This is a case in which I was an expert for the defense.
Rebecca, a 32-year-old part-time athletic coach, was a passenger in a van operated by the Police Athletic League of a major city. During an outing, the van and a car sideswiped each other. No injuries were evident among the riders in either vehicle, and no one requested or required medical intervention. But Rebecca filed a lawsuit six months later. She alleged that the incident had in fact caused a head injury that resulted in progressive paralysis.
By the time I was retained by the defense, Rebecca was ostensibly quadriplegic. This was highly unusual for a for a motor vehicle accident in which on-site medical evaluation and treatment had been refused. After completing a review of Andrea’s medical records, I found it incontrovertible that she was feigning her paralysis.
To begin with, Rebecca’s purported deficits were highly inconsistent. While in the hospital for the delivery of her baby, Rebecca was observed to move her left arm. At a later date, under video surveillance, she was seen to voluntarily move her fingers and arm to hold the baby after stepping out of a car. Rebecca would variously claim to remember nothing about these coordinated movements, and to have been caused great pain by them.
It appeared that Rebecca was not able to sustain the ruse of quadriplegia. After a few months, she came to describe her paralysis as “incomplete” – openly demonstrating full use of her right arm, hand, and shoulder, in addition to limited movement of her left arm and both legs. Bizarrely, she admitted to being able to stand erect for twelve minutes, but insisted she could not recall doing so. When pressed about why she was using a wheelchair, Rebecca proposed that this was because of “spinal trauma,” but after a thorough assessment, an expert in spinal injuries concluded that her presentation did not remotely indicate trauma of this kind.
Rebecca presented a plethora of symptoms to complement her “paralysis.” These symptoms were mostly unconvincing, and demonstrated a poor understanding of neurological problems. For example, Rebecca alleged that a blow to her head during the car accident had left her with amnesia so severe that she could not even remember how many sisters she had. However, she seemed able to give exquisitely detailed accounts of the vehicle collision, as well as complaints she had made of medical malpractice years before.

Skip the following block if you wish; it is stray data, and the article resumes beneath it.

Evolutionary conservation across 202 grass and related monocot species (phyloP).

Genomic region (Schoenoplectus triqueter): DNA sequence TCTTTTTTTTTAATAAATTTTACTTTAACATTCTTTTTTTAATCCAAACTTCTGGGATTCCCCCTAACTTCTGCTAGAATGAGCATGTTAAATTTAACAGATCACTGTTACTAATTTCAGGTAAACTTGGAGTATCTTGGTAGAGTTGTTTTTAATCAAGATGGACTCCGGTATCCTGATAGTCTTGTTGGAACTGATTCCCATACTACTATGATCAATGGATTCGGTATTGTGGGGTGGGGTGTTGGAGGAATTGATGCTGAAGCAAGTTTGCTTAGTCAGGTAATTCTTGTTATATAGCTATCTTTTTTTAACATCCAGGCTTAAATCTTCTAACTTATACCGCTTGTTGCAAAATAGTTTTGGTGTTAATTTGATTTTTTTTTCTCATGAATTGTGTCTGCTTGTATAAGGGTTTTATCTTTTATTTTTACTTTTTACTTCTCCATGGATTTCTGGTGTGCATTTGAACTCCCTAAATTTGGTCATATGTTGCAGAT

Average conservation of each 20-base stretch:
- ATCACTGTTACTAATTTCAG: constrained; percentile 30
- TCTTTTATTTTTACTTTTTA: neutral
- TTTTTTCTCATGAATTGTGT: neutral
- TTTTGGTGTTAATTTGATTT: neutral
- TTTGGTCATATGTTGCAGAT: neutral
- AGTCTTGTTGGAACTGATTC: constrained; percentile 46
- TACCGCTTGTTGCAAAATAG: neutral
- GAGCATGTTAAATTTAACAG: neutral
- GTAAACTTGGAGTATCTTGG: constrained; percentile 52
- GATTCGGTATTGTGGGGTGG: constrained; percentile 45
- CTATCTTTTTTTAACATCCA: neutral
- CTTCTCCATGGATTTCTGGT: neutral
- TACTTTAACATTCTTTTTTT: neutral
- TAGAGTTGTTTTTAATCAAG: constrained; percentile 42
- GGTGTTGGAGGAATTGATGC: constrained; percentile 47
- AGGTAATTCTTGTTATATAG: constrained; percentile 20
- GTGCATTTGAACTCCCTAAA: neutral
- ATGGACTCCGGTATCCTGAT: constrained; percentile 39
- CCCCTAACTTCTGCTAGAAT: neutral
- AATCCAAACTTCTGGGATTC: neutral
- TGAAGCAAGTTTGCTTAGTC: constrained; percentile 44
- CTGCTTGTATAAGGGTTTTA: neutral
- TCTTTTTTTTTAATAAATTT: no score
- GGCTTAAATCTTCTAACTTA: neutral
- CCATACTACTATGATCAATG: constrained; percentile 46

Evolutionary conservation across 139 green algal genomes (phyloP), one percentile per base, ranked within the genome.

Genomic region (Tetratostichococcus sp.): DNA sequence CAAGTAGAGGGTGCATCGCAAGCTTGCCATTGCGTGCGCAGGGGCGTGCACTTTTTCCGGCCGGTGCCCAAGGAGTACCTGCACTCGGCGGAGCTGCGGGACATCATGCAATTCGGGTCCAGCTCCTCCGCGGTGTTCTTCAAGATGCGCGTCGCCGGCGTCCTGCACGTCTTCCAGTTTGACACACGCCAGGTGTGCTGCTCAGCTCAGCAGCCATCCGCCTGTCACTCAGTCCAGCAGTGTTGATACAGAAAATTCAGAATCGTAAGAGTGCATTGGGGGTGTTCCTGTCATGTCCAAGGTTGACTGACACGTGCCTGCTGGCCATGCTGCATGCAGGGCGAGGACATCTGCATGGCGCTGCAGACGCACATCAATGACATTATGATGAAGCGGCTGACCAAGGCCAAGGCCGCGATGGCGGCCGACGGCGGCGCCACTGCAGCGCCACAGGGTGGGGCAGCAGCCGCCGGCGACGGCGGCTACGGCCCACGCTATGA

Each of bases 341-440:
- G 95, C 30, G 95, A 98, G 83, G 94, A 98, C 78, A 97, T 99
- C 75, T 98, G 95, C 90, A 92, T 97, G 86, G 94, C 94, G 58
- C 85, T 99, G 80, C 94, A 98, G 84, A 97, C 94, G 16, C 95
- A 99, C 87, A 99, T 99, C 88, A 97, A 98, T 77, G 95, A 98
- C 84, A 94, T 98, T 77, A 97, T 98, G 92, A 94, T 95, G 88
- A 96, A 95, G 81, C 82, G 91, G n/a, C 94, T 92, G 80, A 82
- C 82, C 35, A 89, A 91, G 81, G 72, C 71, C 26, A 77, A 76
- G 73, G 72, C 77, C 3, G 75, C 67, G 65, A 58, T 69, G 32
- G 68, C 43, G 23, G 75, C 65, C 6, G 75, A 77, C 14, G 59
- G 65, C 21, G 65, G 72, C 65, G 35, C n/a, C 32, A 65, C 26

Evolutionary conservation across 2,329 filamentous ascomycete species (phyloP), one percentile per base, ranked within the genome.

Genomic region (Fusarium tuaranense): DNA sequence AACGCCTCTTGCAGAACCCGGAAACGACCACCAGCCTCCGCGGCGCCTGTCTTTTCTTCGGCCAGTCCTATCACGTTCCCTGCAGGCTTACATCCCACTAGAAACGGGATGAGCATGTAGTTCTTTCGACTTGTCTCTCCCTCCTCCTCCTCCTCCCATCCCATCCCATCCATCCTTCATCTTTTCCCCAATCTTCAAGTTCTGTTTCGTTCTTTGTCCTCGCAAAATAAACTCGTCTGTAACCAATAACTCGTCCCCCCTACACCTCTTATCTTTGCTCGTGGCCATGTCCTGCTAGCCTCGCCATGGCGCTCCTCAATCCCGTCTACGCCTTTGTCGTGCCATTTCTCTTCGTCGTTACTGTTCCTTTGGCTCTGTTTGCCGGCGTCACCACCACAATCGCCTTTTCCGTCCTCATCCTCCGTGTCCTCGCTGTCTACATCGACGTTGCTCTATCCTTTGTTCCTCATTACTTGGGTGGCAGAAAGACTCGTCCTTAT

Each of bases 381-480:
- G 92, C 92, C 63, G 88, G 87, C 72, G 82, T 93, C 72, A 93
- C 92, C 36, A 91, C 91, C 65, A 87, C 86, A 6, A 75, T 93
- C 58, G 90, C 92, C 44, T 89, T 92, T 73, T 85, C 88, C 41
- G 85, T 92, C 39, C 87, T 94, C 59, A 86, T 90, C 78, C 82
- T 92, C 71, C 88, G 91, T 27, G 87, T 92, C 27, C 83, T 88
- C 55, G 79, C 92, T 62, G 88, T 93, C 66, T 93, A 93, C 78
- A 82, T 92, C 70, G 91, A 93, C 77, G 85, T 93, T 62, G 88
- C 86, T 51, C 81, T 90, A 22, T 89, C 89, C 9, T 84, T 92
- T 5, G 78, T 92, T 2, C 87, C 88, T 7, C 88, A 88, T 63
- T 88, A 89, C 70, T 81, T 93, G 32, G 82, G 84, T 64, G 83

The review of older medical records was instructive. They showed that Rebecca had had more than sixty admissions at numerous hospitals for other ailments that consistently eluded formal diagnosis. It became evident that the accident had simply provided a dramatic “explanation” for her feigned or exaggerated symptoms. Even a decade before the incident, she had undergone a startling number of surgeries, including appendectomy, duodenectomy, sphincteroplasty, cholecystectomy, and partial pancreatectomy. Rebecca would present with recurrent and unusual signs and symptoms, some of which she attributed to a diagnosis of porphyria. Though porphyria was documented in her medical records, the diagnosis was always based on her own reports. The claim was later dismissed by both expert opinion and earlier diagnostic testing.
Rebecca’s recent hospitalizations generally ended with her signing out against medical advice after the medical staff recommended a psychiatric consultation or balked at her escalating demands for abusable drugs. For instance, she would demand narcotic drugs continually, and their administration led to complications that included urinary retention, infections at needle sites (for which she would refuse antibiotics), and muscle jerking. Nurses at various hospitals commented that the swelling and hardness in her arms was caused by the repeated injections.
Before the accident, Rebecca was living in poverty, earning just $150 a week and living with a physically dependent grandmother. She had a remarkable history of threatening and pursuing litigation, at one time listing her attorney as the person to contact in case of emergency. After the accident, Rebecca was granted full-time home health care, maid services, workers’ compensation payments, and Medicaid insurance. A financial settlement from this lawsuit would support her house payments and provide financial security.
It was clear to me that Rebecca’s constant attempts to deceive healthcare professionals were fueled by her personality disorder. She showed borderline, dependent, histrionic, and antisocial personality traits. She had been shown to lie gratuitously, even about matters completely unrelated to her health, such as her education. She told one doctor that she was a physics major at Yale, and another that she was a pre-med student at Long Island University. She boasted of having won basketball scholarships to Yale, the University of Miami, and the University of Nebraska, and to have been All-American in high school and college. Any request by hospital staff for clarification had been met with hostility.
Because of the breadth and duration of the symptoms, the associated litigation, and the inappropriate procurement of resources that had already taken place, I predicted that resolution of Rebecca’s behavior was all but impossible. Although the Police Athletic League firmly denied culpability, their lawyers advised settling the case; it was indeed settled for $500,000. Their reasons for the settlement included the complexity of the case, the likelihood of a prolonged trial, and the difficulty a jury might have in believing that a seemingly ill, wheelchair-bound woman would fake her own ailments and could, in the process, successfully mislead so many physicians.
By the time the case came to an end, Rebecca had accumulated over $2 million in outstanding medical debts – meaning that she could not enjoy the fruits of her many enacted ailments.